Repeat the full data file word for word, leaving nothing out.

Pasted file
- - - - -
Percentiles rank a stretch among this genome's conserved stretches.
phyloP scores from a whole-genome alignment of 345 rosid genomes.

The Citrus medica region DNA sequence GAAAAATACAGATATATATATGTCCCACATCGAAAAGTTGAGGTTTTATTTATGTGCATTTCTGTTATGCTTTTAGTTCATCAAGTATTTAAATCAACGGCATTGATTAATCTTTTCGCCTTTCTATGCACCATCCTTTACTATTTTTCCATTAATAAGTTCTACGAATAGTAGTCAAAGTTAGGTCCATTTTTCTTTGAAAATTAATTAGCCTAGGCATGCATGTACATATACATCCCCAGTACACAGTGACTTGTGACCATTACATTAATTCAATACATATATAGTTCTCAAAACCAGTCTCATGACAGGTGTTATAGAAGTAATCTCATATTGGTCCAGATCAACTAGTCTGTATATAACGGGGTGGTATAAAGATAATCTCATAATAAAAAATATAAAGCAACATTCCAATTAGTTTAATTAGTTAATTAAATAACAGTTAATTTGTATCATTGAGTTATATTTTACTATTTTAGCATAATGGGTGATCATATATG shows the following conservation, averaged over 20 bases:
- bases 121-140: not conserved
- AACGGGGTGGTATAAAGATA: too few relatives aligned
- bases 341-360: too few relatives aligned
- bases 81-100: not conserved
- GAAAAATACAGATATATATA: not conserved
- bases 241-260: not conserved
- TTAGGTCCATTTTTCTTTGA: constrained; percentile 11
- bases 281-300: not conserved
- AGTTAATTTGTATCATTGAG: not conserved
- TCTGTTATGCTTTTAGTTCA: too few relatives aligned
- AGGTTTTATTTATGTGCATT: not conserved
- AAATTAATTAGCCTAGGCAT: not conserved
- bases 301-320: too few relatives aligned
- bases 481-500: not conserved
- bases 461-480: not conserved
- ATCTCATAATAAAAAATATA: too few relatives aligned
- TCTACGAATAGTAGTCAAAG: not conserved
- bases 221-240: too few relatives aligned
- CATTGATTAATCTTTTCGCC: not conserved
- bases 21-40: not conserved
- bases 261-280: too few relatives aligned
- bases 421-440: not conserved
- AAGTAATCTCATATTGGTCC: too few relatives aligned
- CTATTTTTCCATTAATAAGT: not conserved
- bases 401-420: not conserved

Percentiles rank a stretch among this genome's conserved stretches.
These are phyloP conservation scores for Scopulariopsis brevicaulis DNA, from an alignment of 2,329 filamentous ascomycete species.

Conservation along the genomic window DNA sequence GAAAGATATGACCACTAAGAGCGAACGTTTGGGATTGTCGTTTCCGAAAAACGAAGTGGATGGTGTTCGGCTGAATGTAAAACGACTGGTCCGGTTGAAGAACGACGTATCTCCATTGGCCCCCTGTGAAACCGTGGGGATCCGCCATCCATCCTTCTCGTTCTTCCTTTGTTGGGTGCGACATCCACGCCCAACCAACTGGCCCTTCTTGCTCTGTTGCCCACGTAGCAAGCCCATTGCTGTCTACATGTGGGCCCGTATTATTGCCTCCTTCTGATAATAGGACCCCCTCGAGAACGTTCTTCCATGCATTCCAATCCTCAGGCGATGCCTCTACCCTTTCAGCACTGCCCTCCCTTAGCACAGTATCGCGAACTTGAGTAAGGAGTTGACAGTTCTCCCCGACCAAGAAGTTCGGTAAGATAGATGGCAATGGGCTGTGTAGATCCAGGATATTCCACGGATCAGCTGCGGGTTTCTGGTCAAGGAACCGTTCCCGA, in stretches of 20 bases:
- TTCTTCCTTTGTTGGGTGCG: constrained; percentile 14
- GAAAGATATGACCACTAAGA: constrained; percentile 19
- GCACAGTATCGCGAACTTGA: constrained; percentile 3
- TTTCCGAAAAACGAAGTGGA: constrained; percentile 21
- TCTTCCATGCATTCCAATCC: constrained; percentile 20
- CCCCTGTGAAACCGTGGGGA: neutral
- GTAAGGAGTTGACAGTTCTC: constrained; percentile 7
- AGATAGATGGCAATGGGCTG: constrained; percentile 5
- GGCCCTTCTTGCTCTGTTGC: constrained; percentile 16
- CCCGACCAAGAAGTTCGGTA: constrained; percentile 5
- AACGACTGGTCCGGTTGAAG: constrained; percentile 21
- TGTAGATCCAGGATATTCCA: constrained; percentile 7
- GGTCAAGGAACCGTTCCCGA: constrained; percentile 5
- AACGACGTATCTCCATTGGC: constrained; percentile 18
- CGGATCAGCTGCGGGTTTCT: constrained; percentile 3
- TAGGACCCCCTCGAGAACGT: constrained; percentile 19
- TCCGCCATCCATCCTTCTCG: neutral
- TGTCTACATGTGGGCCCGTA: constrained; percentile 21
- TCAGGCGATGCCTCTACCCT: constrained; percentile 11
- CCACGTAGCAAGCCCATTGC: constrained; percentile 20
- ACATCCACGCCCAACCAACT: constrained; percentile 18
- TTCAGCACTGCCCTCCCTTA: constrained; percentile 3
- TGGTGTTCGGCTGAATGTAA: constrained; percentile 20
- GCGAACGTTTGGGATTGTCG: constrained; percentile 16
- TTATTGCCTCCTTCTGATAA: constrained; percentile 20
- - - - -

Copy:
Percentiles rank a stretch among this genome's conserved stretches.
phyloP scores from a whole-genome alignment of 345 rosid genomes.

The Citrus medica region DNA sequence GAAAAATACAGATATATATATGTCCCACATCGAAAAGTTGAGGTTTTATTTATGTGCATTTCTGTTATGCTTTTAGTTCATCAAGTATTTAAATCAACGGCATTGATTAATCTTTTCGCCTTTCTATGCACCATCCTTTACTATTTTTCCATTAATAAGTTCTACGAATAGTAGTCAAAGTTAGGTCCATTTTTCTTTGAAAATTAATTAGCCTAGGCATGCATGTACATATACATCCCCAGTACACAGTGACTTGTGACCATTACATTAATTCAATACATATATAGTTCTCAAAACCAGTCTCATGACAGGTGTTATAGAAGTAATCTCATATTGGTCCAGATCAACTAGTCTGTATATAACGGGGTGGTATAAAGATAATCTCATAATAAAAAATATAAAGCAACATTCCAATTAGTTTAATTAGTTAATTAAATAACAGTTAATTTGTATCATTGAGTTATATTTTACTATTTTAGCATAATGGGTGATCATATATG shows the following conservation, averaged over 20 bases:
- bases 121-140: not conserved
- AACGGGGTGGTATAAAGATA: too few relatives aligned
- bases 341-360: too few relatives aligned
- bases 81-100: not conserved
- GAAAAATACAGATATATATA: not conserved
- bases 241-260: not conserved
- TTAGGTCCATTTTTCTTTGA: constrained; percentile 11
- bases 281-300: not conserved
- AGTTAATTTGTATCATTGAG: not conserved
- TCTGTTATGCTTTTAGTTCA: too few relatives aligned
- AGGTTTTATTTATGTGCATT: not conserved
- AAATTAATTAGCCTAGGCAT: not conserved
- bases 301-320: too few relatives aligned
- bases 481-500: not conserved
- bases 461-480: not conserved
- ATCTCATAATAAAAAATATA: too few relatives aligned
- TCTACGAATAGTAGTCAAAG: not conserved
- bases 221-240: too few relatives aligned
- CATTGATTAATCTTTTCGCC: not conserved
- bases 21-40: not conserved
- bases 261-280: too few relatives aligned
- bases 421-440: not conserved
- AAGTAATCTCATATTGGTCC: too few relatives aligned
- CTATTTTTCCATTAATAAGT: not conserved
- bases 401-420: not conserved

Percentiles rank a stretch among this genome's conserved stretches.
These are phyloP conservation scores for Scopulariopsis brevicaulis DNA, from an alignment of 2,329 filamentous ascomycete species.

Conservation along the genomic window DNA sequence GAAAGATATGACCACTAAGAGCGAACGTTTGGGATTGTCGTTTCCGAAAAACGAAGTGGATGGTGTTCGGCTGAATGTAAAACGACTGGTCCGGTTGAAGAACGACGTATCTCCATTGGCCCCCTGTGAAACCGTGGGGATCCGCCATCCATCCTTCTCGTTCTTCCTTTGTTGGGTGCGACATCCACGCCCAACCAACTGGCCCTTCTTGCTCTGTTGCCCACGTAGCAAGCCCATTGCTGTCTACATGTGGGCCCGTATTATTGCCTCCTTCTGATAATAGGACCCCCTCGAGAACGTTCTTCCATGCATTCCAATCCTCAGGCGATGCCTCTACCCTTTCAGCACTGCCCTCCCTTAGCACAGTATCGCGAACTTGAGTAAGGAGTTGACAGTTCTCCCCGACCAAGAAGTTCGGTAAGATAGATGGCAATGGGCTGTGTAGATCCAGGATATTCCACGGATCAGCTGCGGGTTTCTGGTCAAGGAACCGTTCCCGA, in stretches of 20 bases:
- TTCTTCCTTTGTTGGGTGCG: constrained; percentile 14
- GAAAGATATGACCACTAAGA: constrained; percentile 19
- GCACAGTATCGCGAACTTGA: constrained; percentile 3
- TTTCCGAAAAACGAAGTGGA: constrained; percentile 21
- TCTTCCATGCATTCCAATCC: constrained; percentile 20
- CCCCTGTGAAACCGTGGGGA: neutral
- GTAAGGAGTTGACAGTTCTC: constrained; percentile 7
- AGATAGATGGCAATGGGCTG: constrained; percentile 5
- GGCCCTTCTTGCTCTGTTGC: constrained; percentile 16
- CCCGACCAAGAAGTTCGGTA: constrained; percentile 5
- AACGACTGGTCCGGTTGAAG: constrained; percentile 21
- TGTAGATCCAGGATATTCCA: constrained; percentile 7
- GGTCAAGGAACCGTTCCCGA: constrained; percentile 5
- AACGACGTATCTCCATTGGC: constrained; percentile 18
- CGGATCAGCTGCGGGTTTCT: constrained; percentile 3
- TAGGACCCCCTCGAGAACGT: constrained; percentile 19
- TCCGCCATCCATCCTTCTCG: neutral
- TGTCTACATGTGGGCCCGTA: constrained; percentile 21
- TCAGGCGATGCCTCTACCCT: constrained; percentile 11
- CCACGTAGCAAGCCCATTGC: constrained; percentile 20
- ACATCCACGCCCAACCAACT: constrained; percentile 18
- TTCAGCACTGCCCTCCCTTA: constrained; percentile 3
- TGGTGTTCGGCTGAATGTAA: constrained; percentile 20
- GCGAACGTTTGGGATTGTCG: constrained; percentile 16
- TTATTGCCTCCTTCTGATAA: constrained; percentile 20